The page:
Chamber 34 is further connected via line 50 to an argon supply unit 52, or inert gas supply means, thereby enabling an argon gas environment to be created inside bonding chamber 34.

The operation of an apparatus according to this preferred embodiment of the present invention comprised as noted above is described next below.

Bonding apparatus 10 shown in FIG. 1 is controlled by a control apparatus, not shown in the figures, to drive carrier 28 through reaction chamber 18 of the fluorination process section 12 after placing bond member 16 on carrier 28. A mixture of HF gas from HF gas supply unit 24 and vapor from vapor generator 26 is supplied to reaction chamber 18. Exposure of the bond member 16 surface to this mixed gas produces a reaction as described above, and the surface of bond member 16 is thus fluorinated.

The fluorinated bond member 16 is then removed from reaction chamber 18 by carrier 28, transferred by loading robot 32 to the bonding chamber 34 of bonding process section 14, and placed on table 36. A first bond member 16 a and a second bond member 16 b are thus stacked one on the other on table 36. As also described above, at least one of the mated bonding surfaces of the bond members 16 a and 16 b has been fluorinated and thus contains fluorine.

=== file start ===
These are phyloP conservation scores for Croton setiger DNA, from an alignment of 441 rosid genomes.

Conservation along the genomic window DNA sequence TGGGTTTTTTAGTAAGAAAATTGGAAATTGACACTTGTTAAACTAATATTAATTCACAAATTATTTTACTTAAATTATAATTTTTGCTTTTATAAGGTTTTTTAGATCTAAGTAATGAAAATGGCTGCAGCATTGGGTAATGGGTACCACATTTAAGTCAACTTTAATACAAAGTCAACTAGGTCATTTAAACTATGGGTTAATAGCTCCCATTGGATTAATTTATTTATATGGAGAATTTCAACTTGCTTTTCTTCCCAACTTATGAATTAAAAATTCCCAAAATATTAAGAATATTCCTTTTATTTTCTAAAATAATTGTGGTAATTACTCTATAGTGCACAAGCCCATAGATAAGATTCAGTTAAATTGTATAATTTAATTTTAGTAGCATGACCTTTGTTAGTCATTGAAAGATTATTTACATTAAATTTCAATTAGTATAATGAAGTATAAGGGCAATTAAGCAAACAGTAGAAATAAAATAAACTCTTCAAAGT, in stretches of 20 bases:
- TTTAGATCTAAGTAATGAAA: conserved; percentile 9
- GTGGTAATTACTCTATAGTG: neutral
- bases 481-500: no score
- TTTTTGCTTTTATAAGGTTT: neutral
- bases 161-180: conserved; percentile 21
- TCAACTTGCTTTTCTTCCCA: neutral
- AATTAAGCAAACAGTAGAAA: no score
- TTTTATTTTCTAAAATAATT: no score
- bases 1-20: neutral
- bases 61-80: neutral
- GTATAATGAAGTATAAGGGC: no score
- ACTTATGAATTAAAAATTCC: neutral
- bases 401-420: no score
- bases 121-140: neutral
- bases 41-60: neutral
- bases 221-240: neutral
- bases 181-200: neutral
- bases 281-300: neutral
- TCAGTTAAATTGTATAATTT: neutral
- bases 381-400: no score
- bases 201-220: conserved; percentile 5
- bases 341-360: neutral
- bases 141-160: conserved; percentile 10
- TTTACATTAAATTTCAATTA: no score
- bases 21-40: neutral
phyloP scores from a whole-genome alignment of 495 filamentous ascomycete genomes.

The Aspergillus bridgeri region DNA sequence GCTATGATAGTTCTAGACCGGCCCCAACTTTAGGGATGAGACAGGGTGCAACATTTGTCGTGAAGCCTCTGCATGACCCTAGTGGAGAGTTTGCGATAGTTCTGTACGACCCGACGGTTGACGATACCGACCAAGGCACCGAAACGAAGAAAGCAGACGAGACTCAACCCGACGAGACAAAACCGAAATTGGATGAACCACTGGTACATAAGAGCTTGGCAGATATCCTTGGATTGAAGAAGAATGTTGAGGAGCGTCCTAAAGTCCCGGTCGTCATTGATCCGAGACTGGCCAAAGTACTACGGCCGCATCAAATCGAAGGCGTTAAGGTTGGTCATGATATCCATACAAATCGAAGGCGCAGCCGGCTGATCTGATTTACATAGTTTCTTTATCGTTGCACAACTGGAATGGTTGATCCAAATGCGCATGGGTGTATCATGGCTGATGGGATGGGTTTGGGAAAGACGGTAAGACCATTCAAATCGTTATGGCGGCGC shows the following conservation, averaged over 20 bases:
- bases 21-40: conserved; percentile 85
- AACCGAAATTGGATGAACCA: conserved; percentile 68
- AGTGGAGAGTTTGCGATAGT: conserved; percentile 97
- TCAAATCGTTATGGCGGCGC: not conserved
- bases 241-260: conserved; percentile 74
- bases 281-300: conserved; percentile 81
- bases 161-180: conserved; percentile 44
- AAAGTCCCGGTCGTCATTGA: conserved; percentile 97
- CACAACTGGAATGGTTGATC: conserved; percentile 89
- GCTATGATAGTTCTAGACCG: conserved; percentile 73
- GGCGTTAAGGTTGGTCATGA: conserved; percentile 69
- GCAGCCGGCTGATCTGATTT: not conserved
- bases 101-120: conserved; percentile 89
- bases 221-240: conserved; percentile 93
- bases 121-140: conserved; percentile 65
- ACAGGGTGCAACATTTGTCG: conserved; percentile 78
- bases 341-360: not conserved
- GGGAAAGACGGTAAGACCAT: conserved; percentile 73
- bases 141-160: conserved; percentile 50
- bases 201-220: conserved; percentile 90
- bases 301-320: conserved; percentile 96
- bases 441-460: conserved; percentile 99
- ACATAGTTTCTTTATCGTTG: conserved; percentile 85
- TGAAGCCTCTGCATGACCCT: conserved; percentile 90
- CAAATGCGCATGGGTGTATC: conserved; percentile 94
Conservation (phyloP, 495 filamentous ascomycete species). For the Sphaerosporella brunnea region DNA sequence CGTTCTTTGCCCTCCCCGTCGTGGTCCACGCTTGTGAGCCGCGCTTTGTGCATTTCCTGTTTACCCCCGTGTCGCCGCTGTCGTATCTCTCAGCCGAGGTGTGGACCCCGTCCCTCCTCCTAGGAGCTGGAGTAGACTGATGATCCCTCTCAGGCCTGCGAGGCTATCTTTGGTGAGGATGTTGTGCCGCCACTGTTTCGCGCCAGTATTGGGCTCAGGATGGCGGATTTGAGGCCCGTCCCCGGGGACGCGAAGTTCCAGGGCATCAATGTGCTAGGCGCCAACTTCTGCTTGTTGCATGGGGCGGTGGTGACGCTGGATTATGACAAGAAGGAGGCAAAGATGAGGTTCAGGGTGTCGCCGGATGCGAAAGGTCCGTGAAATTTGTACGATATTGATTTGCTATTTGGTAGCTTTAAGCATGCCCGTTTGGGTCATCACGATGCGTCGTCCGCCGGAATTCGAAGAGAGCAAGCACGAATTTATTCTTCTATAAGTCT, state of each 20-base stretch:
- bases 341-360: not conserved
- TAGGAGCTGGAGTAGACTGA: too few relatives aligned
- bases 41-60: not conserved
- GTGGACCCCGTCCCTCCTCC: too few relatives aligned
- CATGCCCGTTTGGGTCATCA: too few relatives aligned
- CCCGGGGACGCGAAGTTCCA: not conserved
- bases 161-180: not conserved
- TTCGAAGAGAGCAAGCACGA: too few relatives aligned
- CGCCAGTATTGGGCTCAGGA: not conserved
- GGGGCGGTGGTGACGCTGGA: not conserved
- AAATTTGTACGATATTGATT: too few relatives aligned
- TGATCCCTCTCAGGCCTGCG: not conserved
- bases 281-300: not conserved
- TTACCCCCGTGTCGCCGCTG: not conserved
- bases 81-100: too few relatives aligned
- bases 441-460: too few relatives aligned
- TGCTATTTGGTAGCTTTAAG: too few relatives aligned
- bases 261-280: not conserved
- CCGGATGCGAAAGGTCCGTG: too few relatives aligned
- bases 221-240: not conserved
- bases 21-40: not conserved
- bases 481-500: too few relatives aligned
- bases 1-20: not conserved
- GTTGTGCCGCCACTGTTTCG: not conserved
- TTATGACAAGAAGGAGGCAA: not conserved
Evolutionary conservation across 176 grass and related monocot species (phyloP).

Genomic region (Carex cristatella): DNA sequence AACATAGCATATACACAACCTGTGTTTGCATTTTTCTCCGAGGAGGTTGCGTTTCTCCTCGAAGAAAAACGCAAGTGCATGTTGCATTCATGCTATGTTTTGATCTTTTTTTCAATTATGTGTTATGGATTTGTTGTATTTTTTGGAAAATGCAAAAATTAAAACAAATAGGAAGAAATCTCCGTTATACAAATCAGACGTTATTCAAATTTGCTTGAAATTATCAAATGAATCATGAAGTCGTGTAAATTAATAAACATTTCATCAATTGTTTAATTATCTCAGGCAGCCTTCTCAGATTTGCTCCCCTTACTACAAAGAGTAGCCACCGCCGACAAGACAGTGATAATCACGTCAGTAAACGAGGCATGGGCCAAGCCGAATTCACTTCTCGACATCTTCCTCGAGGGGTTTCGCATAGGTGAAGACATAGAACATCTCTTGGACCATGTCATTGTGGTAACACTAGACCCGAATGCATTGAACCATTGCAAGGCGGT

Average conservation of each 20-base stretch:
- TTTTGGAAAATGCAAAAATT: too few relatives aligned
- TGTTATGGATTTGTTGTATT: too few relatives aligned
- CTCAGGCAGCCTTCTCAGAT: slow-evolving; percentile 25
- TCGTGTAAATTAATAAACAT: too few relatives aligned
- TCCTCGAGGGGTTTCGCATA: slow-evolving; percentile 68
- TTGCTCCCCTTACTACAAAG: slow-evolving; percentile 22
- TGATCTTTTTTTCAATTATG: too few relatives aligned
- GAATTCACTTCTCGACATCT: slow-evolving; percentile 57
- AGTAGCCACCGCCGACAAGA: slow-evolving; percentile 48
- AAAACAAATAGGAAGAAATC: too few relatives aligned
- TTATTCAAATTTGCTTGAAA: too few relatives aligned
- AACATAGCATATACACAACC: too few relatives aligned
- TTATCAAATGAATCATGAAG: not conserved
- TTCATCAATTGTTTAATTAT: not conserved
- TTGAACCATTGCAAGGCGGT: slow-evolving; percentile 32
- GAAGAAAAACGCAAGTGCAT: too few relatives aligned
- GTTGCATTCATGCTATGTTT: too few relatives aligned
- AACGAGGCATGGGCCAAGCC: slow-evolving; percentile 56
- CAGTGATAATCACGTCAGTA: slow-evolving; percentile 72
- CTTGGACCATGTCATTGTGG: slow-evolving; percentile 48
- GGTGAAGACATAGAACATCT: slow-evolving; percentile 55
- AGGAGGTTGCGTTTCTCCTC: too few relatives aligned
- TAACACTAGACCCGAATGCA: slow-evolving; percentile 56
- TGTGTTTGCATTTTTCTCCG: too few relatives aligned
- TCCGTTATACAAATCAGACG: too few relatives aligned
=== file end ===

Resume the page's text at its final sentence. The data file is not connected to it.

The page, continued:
Argon is then supplied from argon supply unit 52 to bonding chamber 34 to create an argon environment at a pressure of approximately 1 atmosphere. Cylinder 46 is then operated to lower press 38 and thus apply pressure to bond members 16 a and 16 b, while also heating bond members 16 a and 16 b by means of heater 48 to a specific temperature (for example, 150 C.) below the melting point. When bond members 16 a and 16 b are heated to the specific temperature, the heat and pressure are maintained for a specific period of time to bond first bond member 16 a and second bond member 16 b.

This bonding mechanism can be explained as follows.

The bond between the atoms bonded with fluorine in the surface layer of the bond member is broken by contact with the surface of the mated bond member, and the atoms then rebond with atoms in the surface layer of the mated bond member. The freed fluorine atoms are dispersed into the bond member, which readily accepts the freed fluorine.